NEMESIS (TX) — False Reality (review)

NEMESIS (TX) — False Reality album cover Album · 2023 · Thrash Metal Buy this album from MMA partners
5/5 ·
Vim Fuego
Sometimes a band does everything “wrong”, but does it so well this turn out just right. Take Nemesis for example.

First mistake – the name isn’t particularly original. A quick search online turned up no less than 97 metal bands using the word nemesis, or various versions of it, as the whole or part of the band’s name. So you narrow the search a little, to just the word nemesis on it’s own. That reduces it to 54 bands. This band is from the United States (down to 10), and plays thrash metal (six bands). To get a bit more geographically specific, narrow it down to the state of Texas, and you’re down to three bands called Nemesis. To get to the particular Nemesis in question here, you need to make the search as specific as the thrash metal band from Houston, Texas called Nemesis.

Next mistake – the band plays thrash metal. Current wisdom seems to be that thrash metal bands need to follow the patented Municipal Waste method of revival thrash. Play crossover thrash, fuck about and don’t take yourself too seriously, and make your music all about partying and getting wasted. Nemesis don’t do this. Listening to the band’s debut album “False Reality”, what they do is sharp, tight thrash metal which tackles weighty social and political issues. Instead of the D.R.I./Gang Green/Suicidal Tendencies worship of a lot of newer thrash bands, you have to dig a little deeper of influences and references. The seriousness of the subject matter wouldn’t be out of place on a 1980s record from Kreator or Megadeth or Sacred Reich.

And despite all this, “False Reality” will be one of the best thrash metal albums you are going to hear in a very long time, because this band has done the most fundamental things exactly right. First, they have mastered their instruments and their musical style. Second, the band members are a complete unit, focused and razor sharp. There’s not a weak link here, and the band members are so tight you couldn’t slip a credit card between them. Third, they are writing actual songs. Where a lot of modern thrash falls down is in just lumping a whole lot of riffs together and calling them a song. Nemesis have written their songs with a sense of purpose and cohesion, focusing on developing a song rather than just slapping it together and seeing what happens. Take second track “Captive Hell” as an example. It starts with a slowed version of the main riff, establishing it as the theme for the song. As the song progresses, more and more layers are added, like drum fills, vocal melodies, secondary riffs, and solos. The main theme is revisited several times during the song, and it all ties back together into a memorable, catchy song which would be the envy of many a big-name thrash metal band.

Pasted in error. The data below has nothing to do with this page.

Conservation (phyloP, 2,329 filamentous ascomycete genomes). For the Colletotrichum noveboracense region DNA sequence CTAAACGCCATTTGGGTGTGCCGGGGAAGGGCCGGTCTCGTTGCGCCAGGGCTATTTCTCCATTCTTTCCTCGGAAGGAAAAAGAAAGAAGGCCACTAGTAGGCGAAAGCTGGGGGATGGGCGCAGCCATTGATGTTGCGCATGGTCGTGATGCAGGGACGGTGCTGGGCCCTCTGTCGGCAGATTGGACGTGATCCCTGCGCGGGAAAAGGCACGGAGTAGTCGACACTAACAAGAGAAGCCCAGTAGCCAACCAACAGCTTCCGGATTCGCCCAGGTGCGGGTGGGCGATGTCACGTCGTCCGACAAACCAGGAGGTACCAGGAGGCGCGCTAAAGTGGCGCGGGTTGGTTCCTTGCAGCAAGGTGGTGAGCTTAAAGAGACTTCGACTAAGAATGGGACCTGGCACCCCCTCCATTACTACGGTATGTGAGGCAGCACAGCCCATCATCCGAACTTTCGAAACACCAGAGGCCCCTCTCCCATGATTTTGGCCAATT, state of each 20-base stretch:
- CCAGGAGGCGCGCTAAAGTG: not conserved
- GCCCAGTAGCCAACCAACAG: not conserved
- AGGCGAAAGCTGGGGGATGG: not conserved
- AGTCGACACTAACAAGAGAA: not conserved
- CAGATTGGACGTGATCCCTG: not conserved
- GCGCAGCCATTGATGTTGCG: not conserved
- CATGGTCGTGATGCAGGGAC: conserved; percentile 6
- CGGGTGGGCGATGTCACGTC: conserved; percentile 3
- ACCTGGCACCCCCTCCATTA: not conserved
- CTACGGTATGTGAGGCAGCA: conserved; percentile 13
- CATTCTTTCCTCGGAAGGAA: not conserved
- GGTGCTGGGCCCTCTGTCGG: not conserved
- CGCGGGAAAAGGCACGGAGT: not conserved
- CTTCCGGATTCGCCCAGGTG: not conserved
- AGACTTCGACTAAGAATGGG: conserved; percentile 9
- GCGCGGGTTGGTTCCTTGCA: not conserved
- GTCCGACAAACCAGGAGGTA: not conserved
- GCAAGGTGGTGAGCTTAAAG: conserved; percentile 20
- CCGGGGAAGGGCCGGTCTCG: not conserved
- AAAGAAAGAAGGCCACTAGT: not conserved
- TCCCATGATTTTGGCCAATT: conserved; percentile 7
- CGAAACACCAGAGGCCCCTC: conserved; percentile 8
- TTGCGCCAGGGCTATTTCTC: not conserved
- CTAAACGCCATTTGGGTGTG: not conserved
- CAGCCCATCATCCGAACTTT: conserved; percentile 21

As for Nemesis’s overall sound, Megadeth comes to mind again, but there’s more depth than that. There’s a more than a passing similarity to French Canadian thrash legends Soothsayer – intentional or not, it’s not a direct copy and it’s refreshing to hear those seemingly forgotten sounds being explored once again. There’s also hints of Blind Illusion, a bit of Holy Terror, and maybe a splash of Testament. This is all wrapped up in clear but crushing 2020s record production which cures many of the production ills of old-school thrash. The guitar tones are distorted because they are meant to be, and not because the sound engineer had no clue about metal. The drums are sharp and crisp, and don’t sound like they are filled with mud. Vocalist Nick Broussard’s voice is clear and melodic, and skirts that perfect boundary between shout and sing.

While the whole of “False Reality” is truly impressive, there are a few stand-out tracks – take note of album opener “Slave of Mistakes”, and the singles “Aggressor” and “Escape”.

Nemesis has done nothing particularly new here, which is often seen as a recipe for mediocrity but everything the band has done is absolutely bang-on perfect. “False Reality” kicks against conventional wisdom, but it’s done with conviction and sincerity so it works. It’s a trip down memory lane any jaded old thrasher for a 40-minute trip back in time, but it may also be an indicator to the future. More please, Nemesis!
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